Having an Auction: Then vs. Now
Historically, the auction method of marketing was viewed as a last resort and used only when other methods of sale were unsuccessful. Today, it is quite the opposite. The single most significant difference in today’s world is asset management, which is the systematic approach to the governance and realization of value from the things that a group or entity is responsible for over their whole life cycles. “The auction method is the greatest and the most ultimate expression of the American free enterprise system” says Scott Steffes, President, which is why the perception of having an auction has transformed over the years. We continue to see record breaking prices on farm machinery and farmland when having an auction is the first choice by farmers, dealership entities and landowners.
Farmers and Auctions
For years, the auction method was viewed as a last resort for farmers across the world and resulted in a disfigurement that auctions were only chosen in the result of a foreclosure, bankruptcy, retirement, or death. Now, with the value of equipment and the costs associated with idleness, it does not make sense to park machinery if it is not being used. Farmers have recognized that markets are much more nimble now, and they can take advantage of buying and selling through the auction method of marketing which allows us to determine fair market value in a way that is virtually impossible through traditional methods of sale.
When farmers choose to have a farm retirement it can be a celebration for the family, but it can also be an emotional time for them. However, we’re always reminded that it opens the opportunity for other farmers, both local and national, to purchase their used equipment for fair market value to help grow or maintain their farms.
Dealership Entities and Auctions
Today, many dealership entities incorporate auctions into their business plans. Dealers are viewing auctions as a way to proactively manage their used equipment. Up to a few years ago, auction companies were viewed as a last resort, or even a competitor for equipment dealerships, and now they are viewed as a marketing option for them. They look at auction companies as an extension of their sales force.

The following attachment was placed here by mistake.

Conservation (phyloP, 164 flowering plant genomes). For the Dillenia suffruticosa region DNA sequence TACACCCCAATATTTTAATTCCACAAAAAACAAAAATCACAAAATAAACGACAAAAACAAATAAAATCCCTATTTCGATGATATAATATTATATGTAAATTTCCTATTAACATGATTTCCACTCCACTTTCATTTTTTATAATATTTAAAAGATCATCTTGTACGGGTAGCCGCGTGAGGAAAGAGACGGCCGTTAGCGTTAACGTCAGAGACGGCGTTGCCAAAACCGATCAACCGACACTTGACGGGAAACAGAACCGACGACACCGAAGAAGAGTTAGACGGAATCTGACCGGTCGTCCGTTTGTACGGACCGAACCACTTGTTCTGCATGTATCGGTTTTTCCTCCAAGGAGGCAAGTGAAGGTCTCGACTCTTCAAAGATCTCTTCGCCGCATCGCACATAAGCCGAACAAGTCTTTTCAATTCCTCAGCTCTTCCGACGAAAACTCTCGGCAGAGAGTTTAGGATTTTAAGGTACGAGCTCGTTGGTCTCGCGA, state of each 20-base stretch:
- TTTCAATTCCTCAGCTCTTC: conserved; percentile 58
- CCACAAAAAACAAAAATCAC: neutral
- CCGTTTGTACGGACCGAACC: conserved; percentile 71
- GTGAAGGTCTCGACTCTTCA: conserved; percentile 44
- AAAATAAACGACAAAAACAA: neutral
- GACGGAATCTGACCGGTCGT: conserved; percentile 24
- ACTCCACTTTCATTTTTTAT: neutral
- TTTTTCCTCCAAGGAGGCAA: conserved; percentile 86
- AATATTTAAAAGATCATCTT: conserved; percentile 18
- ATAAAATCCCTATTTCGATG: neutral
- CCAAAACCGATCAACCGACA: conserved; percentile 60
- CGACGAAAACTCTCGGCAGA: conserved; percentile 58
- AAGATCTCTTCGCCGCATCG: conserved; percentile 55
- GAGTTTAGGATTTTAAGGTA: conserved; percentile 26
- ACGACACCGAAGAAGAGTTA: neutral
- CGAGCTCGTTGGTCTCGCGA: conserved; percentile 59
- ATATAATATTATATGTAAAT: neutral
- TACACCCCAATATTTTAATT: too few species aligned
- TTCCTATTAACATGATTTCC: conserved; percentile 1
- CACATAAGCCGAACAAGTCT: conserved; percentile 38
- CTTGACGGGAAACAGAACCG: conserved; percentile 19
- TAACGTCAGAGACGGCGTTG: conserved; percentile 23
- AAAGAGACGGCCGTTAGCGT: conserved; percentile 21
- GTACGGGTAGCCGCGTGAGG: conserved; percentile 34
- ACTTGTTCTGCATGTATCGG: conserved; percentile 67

In the past, there was a stigma that whatever the dealers did not want to sell, or could not sell, they passed on to auction companies. Since more dealers now look at auction companies as a viable marketing or remarketing option, there continues to be high quality, high dollar items from dealerships selling at auction. This can be due to equipment of another color than that of the dealer’s major supplier, or due to dealers setting limits for how long a trade-in sits on their lot. Auctions give dealerships a real time look at the cash market which can be used to base future trades. On one recent Steffes Group auction for an equipment dealership, a 2019 John Deere 9570RX with 1,075 hours sold for $415,000, the highest auction sale price ever seen on a modern tractor according to Machinery Pete’s Auction Price Data.
Landowners and Auctions
The auction process is a tried-and-true method of selling real estate. Landowners have seen how the auction method has the ability to get top dollar, within a set timeframe, all while remaining in full control. Landowners have also recognized that there are more than just a few neighbors that want to buy farmland. Through digital marketing, advancements in technology, and the development of online bidding, the markets have become much larger and given potential buyers around the world a fair opportunity to participate. Additionally, people with roots in communities want to return and invest, even if they do not live there anymore.
The team at Steffes Group respects and learns from the history of the auction method of marketing. We are excited about the future of the industry and the opportunities we have to grow alongside it.